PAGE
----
We Test Synapse Engineering’s Synchronic Blow Off Valve and DV Diverter Valve


We installed the DV on our Project EVO IX and found that it took all of about 5 minutes.  After reading a few threads on the EVOM forum and talking to Peter we installed the DV in its fastest reacting configuration which is pull with the vacuum on port B.  We used the larger area of port B because of our big Cosworth M2 cams. Peter told us that the valve is actually faster reacting on port B than using port A and B together because of the huge piston area for the vacuum signal to work on slows the valve response to changes in intake manifold vacuum.

We Test Synapse Engineering's Synchronic Blow Off Valve and DV Diverter Valve
We plumbed the vacuum signal to the outer and larger piston substrate, port B and installed the DV in pull position, to where boost pressure is pushing the valve closed.  The DV can be installed in push or pull position and each way has greatly different characteristics and effects on driveability.  In this way the DV has more tuneabitly options than the Synchronic!  The DV fit our EVO as well as the factory piece did.  We plumbed our vacuum and feed lines with Hose Techniques nomex silicone hose.

We were still a little skeptical that a simple BOV could make that much performance difference, especially on an EVO IX which has a pretty good valve from the factory, but we were actually impressed within a few blocks of driving. The first thing we noticed was that the valve was much louder.  When lifting the throttle the slightest amount, you would hear a loud hiss.  The stock valve is actually pretty loud but the DV is louder.  The hiss was much shorter in duration though because the large valve area, faster responding valve and higher lift of the valve, bled off the pressure much faster.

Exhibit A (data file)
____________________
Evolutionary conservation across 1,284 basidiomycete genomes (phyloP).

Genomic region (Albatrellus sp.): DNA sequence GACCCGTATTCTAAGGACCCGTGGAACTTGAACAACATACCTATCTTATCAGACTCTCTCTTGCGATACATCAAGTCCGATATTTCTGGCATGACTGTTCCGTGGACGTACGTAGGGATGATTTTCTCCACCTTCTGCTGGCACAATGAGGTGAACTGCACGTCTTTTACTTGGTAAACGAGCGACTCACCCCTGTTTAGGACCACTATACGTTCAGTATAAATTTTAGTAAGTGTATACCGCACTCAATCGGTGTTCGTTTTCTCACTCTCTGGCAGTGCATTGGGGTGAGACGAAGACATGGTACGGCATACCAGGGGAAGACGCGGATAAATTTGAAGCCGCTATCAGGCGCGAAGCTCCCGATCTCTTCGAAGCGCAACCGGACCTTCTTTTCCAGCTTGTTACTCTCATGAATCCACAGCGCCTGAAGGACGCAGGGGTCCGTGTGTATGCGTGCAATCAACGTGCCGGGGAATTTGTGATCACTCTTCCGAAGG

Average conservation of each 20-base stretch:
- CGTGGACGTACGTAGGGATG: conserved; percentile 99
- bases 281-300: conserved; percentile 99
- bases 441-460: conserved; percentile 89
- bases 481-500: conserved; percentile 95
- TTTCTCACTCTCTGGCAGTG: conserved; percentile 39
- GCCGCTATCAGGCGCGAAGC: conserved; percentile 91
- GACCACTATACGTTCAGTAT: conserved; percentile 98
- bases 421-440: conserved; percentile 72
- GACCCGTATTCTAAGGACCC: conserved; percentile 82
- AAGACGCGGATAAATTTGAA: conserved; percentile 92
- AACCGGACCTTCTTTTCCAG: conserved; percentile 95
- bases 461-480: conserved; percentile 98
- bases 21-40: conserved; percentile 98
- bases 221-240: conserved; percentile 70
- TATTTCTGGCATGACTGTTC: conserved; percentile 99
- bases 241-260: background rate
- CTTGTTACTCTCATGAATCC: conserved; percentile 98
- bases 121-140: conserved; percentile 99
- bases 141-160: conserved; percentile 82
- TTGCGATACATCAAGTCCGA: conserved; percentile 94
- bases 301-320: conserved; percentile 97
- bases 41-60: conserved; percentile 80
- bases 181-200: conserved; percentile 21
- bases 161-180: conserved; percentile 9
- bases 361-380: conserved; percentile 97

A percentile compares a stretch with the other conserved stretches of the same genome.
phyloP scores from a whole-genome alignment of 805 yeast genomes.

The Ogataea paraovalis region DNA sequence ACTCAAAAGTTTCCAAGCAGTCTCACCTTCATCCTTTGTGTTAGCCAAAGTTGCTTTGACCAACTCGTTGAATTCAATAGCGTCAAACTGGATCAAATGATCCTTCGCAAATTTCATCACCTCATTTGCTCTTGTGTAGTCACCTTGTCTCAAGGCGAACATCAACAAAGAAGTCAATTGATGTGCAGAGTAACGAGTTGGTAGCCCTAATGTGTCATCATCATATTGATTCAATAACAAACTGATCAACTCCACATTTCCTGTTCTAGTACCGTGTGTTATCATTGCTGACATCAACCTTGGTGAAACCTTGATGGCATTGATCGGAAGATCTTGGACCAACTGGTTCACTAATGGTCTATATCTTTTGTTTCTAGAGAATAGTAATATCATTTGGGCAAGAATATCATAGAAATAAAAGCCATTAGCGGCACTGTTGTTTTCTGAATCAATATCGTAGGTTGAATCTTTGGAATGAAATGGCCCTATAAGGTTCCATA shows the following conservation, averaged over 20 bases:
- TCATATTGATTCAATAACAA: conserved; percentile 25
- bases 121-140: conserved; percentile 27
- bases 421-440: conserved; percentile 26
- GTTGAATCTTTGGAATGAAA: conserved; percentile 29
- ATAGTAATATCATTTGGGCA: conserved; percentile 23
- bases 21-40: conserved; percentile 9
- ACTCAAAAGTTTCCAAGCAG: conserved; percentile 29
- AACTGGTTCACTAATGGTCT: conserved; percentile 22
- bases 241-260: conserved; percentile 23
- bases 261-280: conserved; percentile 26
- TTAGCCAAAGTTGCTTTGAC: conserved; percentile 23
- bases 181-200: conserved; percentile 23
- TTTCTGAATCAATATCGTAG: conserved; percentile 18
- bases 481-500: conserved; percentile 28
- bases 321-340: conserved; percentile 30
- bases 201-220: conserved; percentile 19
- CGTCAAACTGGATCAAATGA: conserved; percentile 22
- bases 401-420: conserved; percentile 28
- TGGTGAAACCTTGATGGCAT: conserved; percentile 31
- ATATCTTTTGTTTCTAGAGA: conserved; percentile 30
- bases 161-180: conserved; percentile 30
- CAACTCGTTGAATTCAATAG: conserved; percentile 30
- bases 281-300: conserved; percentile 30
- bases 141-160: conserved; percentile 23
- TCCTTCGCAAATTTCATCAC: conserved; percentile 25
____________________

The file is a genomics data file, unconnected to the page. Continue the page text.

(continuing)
When shifting through the gears, the boost did not fall off nearly as much between shifts giving the car a speed shifting feel.  If you own an EVO, you know that it does not like to be shifted fast so the valve makes a feelable difference.  So far we were pleasantly surprised. Another big effect is that the valve does not leak one bit and we experienced several psi more boost.  We control boost through the factory ECU using ECU flash to adjust the boost tables.  With the DV, the car made boost faster and made more of it, enough so that we were triggering fuel cut at 5000 rpm!  We had to reprogram out boost tables!

The most impressive thing was that the DV improved part throttle driveability. If you have a turbo car, you probably can relate to this; you are in a long corner feeding throttle on the edge of traction as the boost is coming up.  Turbo engines have a non linear power delivery so sometimes more power comes than you expect so you have to feather off the throttle.  Sometimes the car starts to sort of buck as the turbo is adding hysteresis into your throttle foot control loop. If it doesn’t buck, you sorta surf the throttle around turbo lag and boost onset which can make the throttle vs traction balancing act a little harder.


  1. Hi Mike. I am looking at purchasing the Synapse DV BOV for my R32 GTR project car. I was just wondering the technology used by Synapse is still market leading or has there been improvement by other makers?

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